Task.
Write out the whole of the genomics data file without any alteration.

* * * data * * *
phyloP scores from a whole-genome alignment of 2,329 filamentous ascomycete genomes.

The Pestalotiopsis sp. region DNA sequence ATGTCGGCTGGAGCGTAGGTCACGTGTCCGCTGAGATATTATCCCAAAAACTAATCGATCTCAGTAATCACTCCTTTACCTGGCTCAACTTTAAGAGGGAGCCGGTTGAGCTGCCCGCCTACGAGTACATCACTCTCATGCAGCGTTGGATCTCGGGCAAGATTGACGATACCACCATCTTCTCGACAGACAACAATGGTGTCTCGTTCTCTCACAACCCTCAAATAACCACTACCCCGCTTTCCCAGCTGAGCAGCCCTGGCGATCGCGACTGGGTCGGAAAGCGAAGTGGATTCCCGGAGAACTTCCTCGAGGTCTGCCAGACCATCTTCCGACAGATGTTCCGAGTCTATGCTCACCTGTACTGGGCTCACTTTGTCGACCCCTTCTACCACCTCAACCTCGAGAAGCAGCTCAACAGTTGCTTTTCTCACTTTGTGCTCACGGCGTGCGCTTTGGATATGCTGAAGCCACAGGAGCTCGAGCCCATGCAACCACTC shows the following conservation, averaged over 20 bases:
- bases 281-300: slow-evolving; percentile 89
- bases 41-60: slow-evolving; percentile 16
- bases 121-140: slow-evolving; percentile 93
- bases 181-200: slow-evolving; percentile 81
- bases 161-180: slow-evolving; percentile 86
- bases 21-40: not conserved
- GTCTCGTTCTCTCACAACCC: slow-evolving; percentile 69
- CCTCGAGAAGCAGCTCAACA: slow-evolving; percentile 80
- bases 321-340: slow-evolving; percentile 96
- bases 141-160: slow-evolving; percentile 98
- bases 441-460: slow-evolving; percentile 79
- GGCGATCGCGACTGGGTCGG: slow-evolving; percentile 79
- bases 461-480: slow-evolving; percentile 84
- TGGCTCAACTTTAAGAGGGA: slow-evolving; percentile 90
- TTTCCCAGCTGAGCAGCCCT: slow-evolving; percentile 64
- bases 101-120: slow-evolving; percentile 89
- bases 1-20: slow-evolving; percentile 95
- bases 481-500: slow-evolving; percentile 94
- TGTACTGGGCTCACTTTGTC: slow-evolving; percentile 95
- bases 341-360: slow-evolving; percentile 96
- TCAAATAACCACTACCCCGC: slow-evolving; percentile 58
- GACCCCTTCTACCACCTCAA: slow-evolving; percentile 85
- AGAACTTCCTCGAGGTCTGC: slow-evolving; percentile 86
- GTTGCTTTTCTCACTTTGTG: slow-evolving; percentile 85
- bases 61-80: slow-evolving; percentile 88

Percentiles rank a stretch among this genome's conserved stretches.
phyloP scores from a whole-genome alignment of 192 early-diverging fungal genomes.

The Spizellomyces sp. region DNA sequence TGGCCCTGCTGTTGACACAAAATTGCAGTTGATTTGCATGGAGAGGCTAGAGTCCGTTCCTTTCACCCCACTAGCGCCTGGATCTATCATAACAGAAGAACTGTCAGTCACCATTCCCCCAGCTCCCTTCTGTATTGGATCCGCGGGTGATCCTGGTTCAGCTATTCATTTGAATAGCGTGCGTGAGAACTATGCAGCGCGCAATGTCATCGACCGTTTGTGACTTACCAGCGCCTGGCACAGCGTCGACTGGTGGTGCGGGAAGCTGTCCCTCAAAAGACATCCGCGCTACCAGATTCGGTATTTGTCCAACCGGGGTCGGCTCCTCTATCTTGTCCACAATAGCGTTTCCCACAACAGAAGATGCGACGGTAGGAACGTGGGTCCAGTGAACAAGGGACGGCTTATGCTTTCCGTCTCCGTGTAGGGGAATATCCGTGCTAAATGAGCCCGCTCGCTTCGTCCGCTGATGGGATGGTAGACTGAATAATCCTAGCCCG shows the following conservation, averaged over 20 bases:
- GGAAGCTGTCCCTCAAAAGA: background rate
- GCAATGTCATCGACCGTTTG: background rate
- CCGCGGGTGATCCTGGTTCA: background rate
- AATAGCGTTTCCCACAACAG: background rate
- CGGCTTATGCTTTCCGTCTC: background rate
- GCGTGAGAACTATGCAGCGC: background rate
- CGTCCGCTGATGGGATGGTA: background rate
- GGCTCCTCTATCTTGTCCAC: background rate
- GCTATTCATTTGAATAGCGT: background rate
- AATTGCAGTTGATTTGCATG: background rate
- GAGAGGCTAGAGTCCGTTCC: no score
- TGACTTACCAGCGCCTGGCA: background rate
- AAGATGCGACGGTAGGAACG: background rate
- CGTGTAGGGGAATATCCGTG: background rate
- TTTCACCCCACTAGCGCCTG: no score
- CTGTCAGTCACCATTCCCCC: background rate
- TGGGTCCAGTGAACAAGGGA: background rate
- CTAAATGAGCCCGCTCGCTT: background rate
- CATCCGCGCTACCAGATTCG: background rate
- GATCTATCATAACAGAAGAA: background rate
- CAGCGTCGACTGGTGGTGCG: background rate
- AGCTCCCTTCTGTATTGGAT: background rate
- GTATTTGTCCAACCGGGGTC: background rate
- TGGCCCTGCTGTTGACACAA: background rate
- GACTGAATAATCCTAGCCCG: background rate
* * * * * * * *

phyloP scores from a whole-genome alignment of 2,329 filamentous ascomycete genomes.

The Pestalotiopsis sp. region DNA sequence ATGTCGGCTGGAGCGTAGGTCACGTGTCCGCTGAGATATTATCCCAAAAACTAATCGATCTCAGTAATCACTCCTTTACCTGGCTCAACTTTAAGAGGGAGCCGGTTGAGCTGCCCGCCTACGAGTACATCACTCTCATGCAGCGTTGGATCTCGGGCAAGATTGACGATACCACCATCTTCTCGACAGACAACAATGGTGTCTCGTTCTCTCACAACCCTCAAATAACCACTACCCCGCTTTCCCAGCTGAGCAGCCCTGGCGATCGCGACTGGGTCGGAAAGCGAAGTGGATTCCCGGAGAACTTCCTCGAGGTCTGCCAGACCATCTTCCGACAGATGTTCCGAGTCTATGCTCACCTGTACTGGGCTCACTTTGTCGACCCCTTCTACCACCTCAACCTCGAGAAGCAGCTCAACAGTTGCTTTTCTCACTTTGTGCTCACGGCGTGCGCTTTGGATATGCTGAAGCCACAGGAGCTCGAGCCCATGCAACCACTC shows the following conservation, averaged over 20 bases:
- bases 281-300: slow-evolving; percentile 89
- bases 41-60: slow-evolving; percentile 16
- bases 121-140: slow-evolving; percentile 93
- bases 181-200: slow-evolving; percentile 81
- bases 161-180: slow-evolving; percentile 86
- bases 21-40: not conserved
- GTCTCGTTCTCTCACAACCC: slow-evolving; percentile 69
- CCTCGAGAAGCAGCTCAACA: slow-evolving; percentile 80
- bases 321-340: slow-evolving; percentile 96
- bases 141-160: slow-evolving; percentile 98
- bases 441-460: slow-evolving; percentile 79
- GGCGATCGCGACTGGGTCGG: slow-evolving; percentile 79
- bases 461-480: slow-evolving; percentile 84
- TGGCTCAACTTTAAGAGGGA: slow-evolving; percentile 90
- TTTCCCAGCTGAGCAGCCCT: slow-evolving; percentile 64
- bases 101-120: slow-evolving; percentile 89
- bases 1-20: slow-evolving; percentile 95
- bases 481-500: slow-evolving; percentile 94
- TGTACTGGGCTCACTTTGTC: slow-evolving; percentile 95
- bases 341-360: slow-evolving; percentile 96
- TCAAATAACCACTACCCCGC: slow-evolving; percentile 58
- GACCCCTTCTACCACCTCAA: slow-evolving; percentile 85
- AGAACTTCCTCGAGGTCTGC: slow-evolving; percentile 86
- GTTGCTTTTCTCACTTTGTG: slow-evolving; percentile 85
- bases 61-80: slow-evolving; percentile 88

Percentiles rank a stretch among this genome's conserved stretches.
phyloP scores from a whole-genome alignment of 192 early-diverging fungal genomes.

The Spizellomyces sp. region DNA sequence TGGCCCTGCTGTTGACACAAAATTGCAGTTGATTTGCATGGAGAGGCTAGAGTCCGTTCCTTTCACCCCACTAGCGCCTGGATCTATCATAACAGAAGAACTGTCAGTCACCATTCCCCCAGCTCCCTTCTGTATTGGATCCGCGGGTGATCCTGGTTCAGCTATTCATTTGAATAGCGTGCGTGAGAACTATGCAGCGCGCAATGTCATCGACCGTTTGTGACTTACCAGCGCCTGGCACAGCGTCGACTGGTGGTGCGGGAAGCTGTCCCTCAAAAGACATCCGCGCTACCAGATTCGGTATTTGTCCAACCGGGGTCGGCTCCTCTATCTTGTCCACAATAGCGTTTCCCACAACAGAAGATGCGACGGTAGGAACGTGGGTCCAGTGAACAAGGGACGGCTTATGCTTTCCGTCTCCGTGTAGGGGAATATCCGTGCTAAATGAGCCCGCTCGCTTCGTCCGCTGATGGGATGGTAGACTGAATAATCCTAGCCCG shows the following conservation, averaged over 20 bases:
- GGAAGCTGTCCCTCAAAAGA: background rate
- GCAATGTCATCGACCGTTTG: background rate
- CCGCGGGTGATCCTGGTTCA: background rate
- AATAGCGTTTCCCACAACAG: background rate
- CGGCTTATGCTTTCCGTCTC: background rate
- GCGTGAGAACTATGCAGCGC: background rate
- CGTCCGCTGATGGGATGGTA: background rate
- GGCTCCTCTATCTTGTCCAC: background rate
- GCTATTCATTTGAATAGCGT: background rate
- AATTGCAGTTGATTTGCATG: background rate
- GAGAGGCTAGAGTCCGTTCC: no score
- TGACTTACCAGCGCCTGGCA: background rate
- AAGATGCGACGGTAGGAACG: background rate
- CGTGTAGGGGAATATCCGTG: background rate
- TTTCACCCCACTAGCGCCTG: no score
- CTGTCAGTCACCATTCCCCC: background rate
- TGGGTCCAGTGAACAAGGGA: background rate
- CTAAATGAGCCCGCTCGCTT: background rate
- CATCCGCGCTACCAGATTCG: background rate
- GATCTATCATAACAGAAGAA: background rate
- CAGCGTCGACTGGTGGTGCG: background rate
- AGCTCCCTTCTGTATTGGAT: background rate
- GTATTTGTCCAACCGGGGTC: background rate
- TGGCCCTGCTGTTGACACAA: background rate
- GACTGAATAATCCTAGCCCG: background rate